Hampi : Places to be!

If you have read the previous post, you ll know that I made it to Hampi. An ancient kingdom capital which finds references since the epic Ramayana in the Hindu mythology.
In the first day at Hampi, I walked about and went to the main temples around the place. Then, a little walk down to the Vitthala temple to visit the coveted stone chariots. With that, my day 1 was at an end.

The second day, I had a bicycle tour planned. The tour began at 0900h sharp at the Virupaksha temple. A temple tour and a history lesson later, we were on our way on cycles.

We stopped at the Kadalekalu Ganesha temple to observe the beauty of the carvings on the columns.

On the other side of the street is what used to be the market of Hampi also known as the Krishna Bazaar.

Past the bazaar and the temple across the road, we rode our cycles down the path to the Badavilinga temple and the Lakshmi Narsimha Temple.

Along the way, we stopped at a few places to have coconut water and a few ice golas, all very welcome due to the hot weather and the cycling across the terrain. One must always remember to stay hydrated!

Our subsequent stops were at the Queens Bath and the public bath. Honestly, neither were too impressive. Public bath was basically a stepped well, thats it.

Next up, our stop was the Lotus Mahal. The mahal was pretty, that’s for sure; what was more interesting is the ingenious way to keep the place cool. The walls are double layered and have a means to make water flow through them. So, as the air circulates, it looses heat to the water in circulation and keeps the inhabitants cool.

Our next stop was literally next door to the Elephants’ Stable. It used to be the royal stable for the procession and war elephants during their time of reign.

From here, we rode our bikes nearby to a quite place where we had lunch served to us. Homemade lunch comprising of rice, chapati, dal, tomato curry, cauliflower and potato curry and papads. Loved it. After riding the bicycle for hours, the food felt doubly tasty.
Once we were done with refilling ourselves, we were en route to the Hazararama temple. Filled with intricate architecture, this temple depicts various scenes from the Ramayana, and that is how it derives the name, Hazara Rama (thousand Ram).

Once past the Hazara Rama temple. we parted ways, and returned back to the village. I went to sleep.

On the way back we stopped briefly at the Saasivekalu Ganesha.

Woke up in the evening to sporadic firecrackers bursting about, owing to Diwali.

It was fun to see the kids dancing about the firecrackers, felt happy and good 🙂

I was scheduled for a bus ride back to Mumbai next evening, so I went to bed quickly, for I wanted to go to the other side as quickly as I could and venture about a bit.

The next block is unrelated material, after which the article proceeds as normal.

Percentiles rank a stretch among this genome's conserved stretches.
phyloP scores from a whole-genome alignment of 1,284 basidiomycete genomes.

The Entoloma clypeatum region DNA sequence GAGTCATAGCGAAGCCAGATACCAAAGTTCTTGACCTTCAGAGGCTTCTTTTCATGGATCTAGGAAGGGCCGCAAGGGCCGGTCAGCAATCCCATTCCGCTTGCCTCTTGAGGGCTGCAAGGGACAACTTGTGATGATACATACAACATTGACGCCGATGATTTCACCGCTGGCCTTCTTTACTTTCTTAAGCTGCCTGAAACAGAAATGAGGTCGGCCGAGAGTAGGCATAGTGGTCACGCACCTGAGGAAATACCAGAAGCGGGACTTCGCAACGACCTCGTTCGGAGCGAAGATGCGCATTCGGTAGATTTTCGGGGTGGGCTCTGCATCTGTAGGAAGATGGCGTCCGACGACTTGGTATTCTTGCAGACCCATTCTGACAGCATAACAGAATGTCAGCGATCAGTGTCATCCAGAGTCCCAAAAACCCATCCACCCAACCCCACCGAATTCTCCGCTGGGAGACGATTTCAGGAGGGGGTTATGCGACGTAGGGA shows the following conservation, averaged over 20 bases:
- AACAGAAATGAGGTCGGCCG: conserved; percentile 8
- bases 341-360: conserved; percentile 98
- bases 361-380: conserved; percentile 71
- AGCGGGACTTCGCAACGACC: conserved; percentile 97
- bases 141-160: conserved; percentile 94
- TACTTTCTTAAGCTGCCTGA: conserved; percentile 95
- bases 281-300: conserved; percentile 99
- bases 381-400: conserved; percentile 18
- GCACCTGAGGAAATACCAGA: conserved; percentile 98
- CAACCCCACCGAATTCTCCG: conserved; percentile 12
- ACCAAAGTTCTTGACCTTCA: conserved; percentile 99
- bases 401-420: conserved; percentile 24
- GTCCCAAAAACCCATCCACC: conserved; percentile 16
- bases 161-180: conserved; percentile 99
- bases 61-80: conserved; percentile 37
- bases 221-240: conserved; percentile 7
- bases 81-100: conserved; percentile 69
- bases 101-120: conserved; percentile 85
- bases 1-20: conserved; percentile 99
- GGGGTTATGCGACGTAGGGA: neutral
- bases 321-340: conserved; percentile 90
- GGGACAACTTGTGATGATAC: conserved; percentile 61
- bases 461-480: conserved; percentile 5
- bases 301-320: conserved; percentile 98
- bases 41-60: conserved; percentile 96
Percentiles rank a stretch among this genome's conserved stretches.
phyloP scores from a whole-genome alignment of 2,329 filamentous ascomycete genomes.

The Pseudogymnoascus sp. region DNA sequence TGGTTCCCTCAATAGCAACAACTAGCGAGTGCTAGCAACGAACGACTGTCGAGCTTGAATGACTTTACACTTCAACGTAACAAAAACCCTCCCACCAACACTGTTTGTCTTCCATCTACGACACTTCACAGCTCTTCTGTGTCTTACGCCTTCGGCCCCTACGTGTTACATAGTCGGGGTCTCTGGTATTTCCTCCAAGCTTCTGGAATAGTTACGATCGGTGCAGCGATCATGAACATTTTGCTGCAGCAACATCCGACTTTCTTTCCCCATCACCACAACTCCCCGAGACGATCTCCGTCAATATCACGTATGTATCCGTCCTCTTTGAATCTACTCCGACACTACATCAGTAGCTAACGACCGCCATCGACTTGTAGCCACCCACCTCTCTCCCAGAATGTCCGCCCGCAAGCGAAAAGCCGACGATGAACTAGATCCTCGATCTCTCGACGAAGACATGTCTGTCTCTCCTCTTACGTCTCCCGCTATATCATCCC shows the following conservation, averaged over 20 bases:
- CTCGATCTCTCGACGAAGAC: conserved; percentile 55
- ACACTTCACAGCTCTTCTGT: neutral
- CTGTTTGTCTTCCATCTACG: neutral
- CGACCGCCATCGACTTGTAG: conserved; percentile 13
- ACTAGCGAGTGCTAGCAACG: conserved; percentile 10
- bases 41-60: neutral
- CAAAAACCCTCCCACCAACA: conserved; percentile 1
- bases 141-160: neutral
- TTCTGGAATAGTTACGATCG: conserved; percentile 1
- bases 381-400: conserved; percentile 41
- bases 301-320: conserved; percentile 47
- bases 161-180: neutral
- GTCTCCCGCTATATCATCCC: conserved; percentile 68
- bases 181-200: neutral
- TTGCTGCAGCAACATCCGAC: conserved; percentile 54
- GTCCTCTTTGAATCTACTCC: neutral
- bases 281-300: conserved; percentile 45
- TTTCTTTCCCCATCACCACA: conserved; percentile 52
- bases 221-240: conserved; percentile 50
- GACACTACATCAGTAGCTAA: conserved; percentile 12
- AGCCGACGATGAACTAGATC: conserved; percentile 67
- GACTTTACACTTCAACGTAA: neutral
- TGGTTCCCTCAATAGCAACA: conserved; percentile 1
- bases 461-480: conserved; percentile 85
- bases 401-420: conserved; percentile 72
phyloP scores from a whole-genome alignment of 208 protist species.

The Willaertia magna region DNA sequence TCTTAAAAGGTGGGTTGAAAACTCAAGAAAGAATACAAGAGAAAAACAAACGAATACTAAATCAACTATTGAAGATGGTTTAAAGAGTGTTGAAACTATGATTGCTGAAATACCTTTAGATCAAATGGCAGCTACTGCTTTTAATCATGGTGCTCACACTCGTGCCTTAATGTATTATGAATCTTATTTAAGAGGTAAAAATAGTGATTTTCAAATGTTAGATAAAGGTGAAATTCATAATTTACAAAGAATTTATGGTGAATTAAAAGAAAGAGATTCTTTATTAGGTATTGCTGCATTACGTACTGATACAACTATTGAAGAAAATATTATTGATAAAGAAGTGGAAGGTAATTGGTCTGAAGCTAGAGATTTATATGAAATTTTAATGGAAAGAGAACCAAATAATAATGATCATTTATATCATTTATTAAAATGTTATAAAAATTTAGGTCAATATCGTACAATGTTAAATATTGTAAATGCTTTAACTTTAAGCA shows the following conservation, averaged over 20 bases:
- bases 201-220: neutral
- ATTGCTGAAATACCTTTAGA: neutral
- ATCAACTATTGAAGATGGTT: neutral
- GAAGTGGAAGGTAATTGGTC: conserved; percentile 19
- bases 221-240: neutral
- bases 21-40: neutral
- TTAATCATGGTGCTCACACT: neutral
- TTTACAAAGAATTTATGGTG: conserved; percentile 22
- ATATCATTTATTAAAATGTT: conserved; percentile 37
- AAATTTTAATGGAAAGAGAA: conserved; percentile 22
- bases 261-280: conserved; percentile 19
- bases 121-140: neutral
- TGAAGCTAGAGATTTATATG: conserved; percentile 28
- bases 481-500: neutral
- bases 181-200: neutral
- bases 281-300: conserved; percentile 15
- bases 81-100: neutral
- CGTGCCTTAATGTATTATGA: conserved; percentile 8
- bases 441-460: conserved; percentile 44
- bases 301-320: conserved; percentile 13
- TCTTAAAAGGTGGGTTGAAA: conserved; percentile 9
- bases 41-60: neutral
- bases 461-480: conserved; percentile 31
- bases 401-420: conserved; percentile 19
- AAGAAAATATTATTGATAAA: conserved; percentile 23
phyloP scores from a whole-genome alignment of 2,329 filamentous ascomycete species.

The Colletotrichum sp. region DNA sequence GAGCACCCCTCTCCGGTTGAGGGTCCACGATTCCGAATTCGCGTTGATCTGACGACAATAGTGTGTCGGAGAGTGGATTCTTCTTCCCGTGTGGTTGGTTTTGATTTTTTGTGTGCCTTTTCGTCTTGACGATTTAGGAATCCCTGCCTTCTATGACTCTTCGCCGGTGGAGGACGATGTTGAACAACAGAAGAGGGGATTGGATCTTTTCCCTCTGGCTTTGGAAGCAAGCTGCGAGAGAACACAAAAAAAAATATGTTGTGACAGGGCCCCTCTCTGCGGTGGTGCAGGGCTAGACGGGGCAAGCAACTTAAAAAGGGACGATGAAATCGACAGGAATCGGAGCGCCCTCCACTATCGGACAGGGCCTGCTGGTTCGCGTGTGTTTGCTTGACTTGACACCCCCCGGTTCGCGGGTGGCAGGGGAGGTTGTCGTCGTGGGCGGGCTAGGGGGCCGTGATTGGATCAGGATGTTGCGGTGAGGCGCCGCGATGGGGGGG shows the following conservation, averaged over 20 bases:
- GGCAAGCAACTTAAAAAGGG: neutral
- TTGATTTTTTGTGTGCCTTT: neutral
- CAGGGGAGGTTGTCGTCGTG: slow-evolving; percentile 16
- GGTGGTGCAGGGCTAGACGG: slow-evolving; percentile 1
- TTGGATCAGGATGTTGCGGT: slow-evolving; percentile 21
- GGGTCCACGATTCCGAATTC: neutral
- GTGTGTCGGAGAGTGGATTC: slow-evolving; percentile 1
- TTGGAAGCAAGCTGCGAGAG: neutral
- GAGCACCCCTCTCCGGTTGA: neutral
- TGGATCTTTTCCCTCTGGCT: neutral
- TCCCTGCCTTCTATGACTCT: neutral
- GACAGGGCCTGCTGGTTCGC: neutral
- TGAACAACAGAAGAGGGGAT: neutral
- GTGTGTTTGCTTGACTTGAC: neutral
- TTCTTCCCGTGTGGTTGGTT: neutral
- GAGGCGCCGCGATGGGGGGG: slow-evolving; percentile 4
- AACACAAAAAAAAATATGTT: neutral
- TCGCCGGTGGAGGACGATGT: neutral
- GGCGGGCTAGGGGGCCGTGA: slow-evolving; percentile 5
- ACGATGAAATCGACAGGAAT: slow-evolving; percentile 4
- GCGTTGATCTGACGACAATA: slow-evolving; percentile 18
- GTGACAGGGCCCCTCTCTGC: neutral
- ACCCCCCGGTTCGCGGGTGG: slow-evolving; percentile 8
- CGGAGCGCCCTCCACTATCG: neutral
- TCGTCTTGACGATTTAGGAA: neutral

On the third day at Hampi, I took the ferry across the river Tungabhadra and rented a Honda Navi from the other side.

The Honda Navi

My itinerary had the Anjaneya Hill, the Sanarpur lake and the Hampi waterfalls.

En route there was a stream, in which there were ducks. Hundreds of them, and all were trying to swim upstream. Seemed like a ducks’ school of swimming.

The ducks!

It is quite amazing that how small the world is. At Hampi, while riding to Sanarpur lake, two wonderful ladies found me, a little confused of a turn and looking hither dither. The offered to help with the way to the lake, turned out, they were friends with some of old friends from college. Of the two, Akshita, is a gifted sketch artist. Do check out her sketches on her instagram profile.

Sudha and Akshita at the Hampi waterfalls

Later I returned back to the hotel, for yet another bout of sleep.

The return journey was equally torturous worth of 15hours of bus journey. It was outright horrible and I hated every bit of it, but then, maybe it was just me.

My learning, Hampi is an amazing place to be and is a must visit. It is better if you visit with a friend, but then I met people who were solo camping on the banks of the river too. It takes at least 3 full days to travel around and explore the place. So, fix a time, and get there; you ll love it.

Cheers!!

From the food bowl of India!

Hi there,

In this post, let me take you to the fields of my village. My village, Birati, is located in Hooghly district in West Bengal, India. Agriculture is still pretty much the mainstay source of income for the majority of the population out there.

I was there for a couple of days last month, and it was the beginning of the rice plantation season. So, here is what transplantation of paddy looks like. Transplantation is when the saplings of paddy are moved from the nursery where they germinate to the fields where they shall actually grow to become lush green paddy.

A tubewell coupled with a motor to irrigate the fields

Man carrying a produce of earlier crops

Testing the Autofocus on my camera!

My father and uncles on the way to a field inspection

Transplantation in progress

Man with a bunch of paddy saplings

Transplantation of paddy saplings in progress

In about three months time, these fields will turn golden yellow and the rice plants shall be ready to be cut, sheafed, thrashed, and go on to become edible rice grains. That is also the time around Durga Puja, so, I will be in my village for the same. An update can be expected on this topic. Plus, posts with insights into a Durga Puja at a bengali household shall be up too.

I was at a noodle making workshop lately. While learning how to make noodles, some amazing photo opportunities did come up, and I shall share them here, in the next post. Stay tuned.

Cheers!!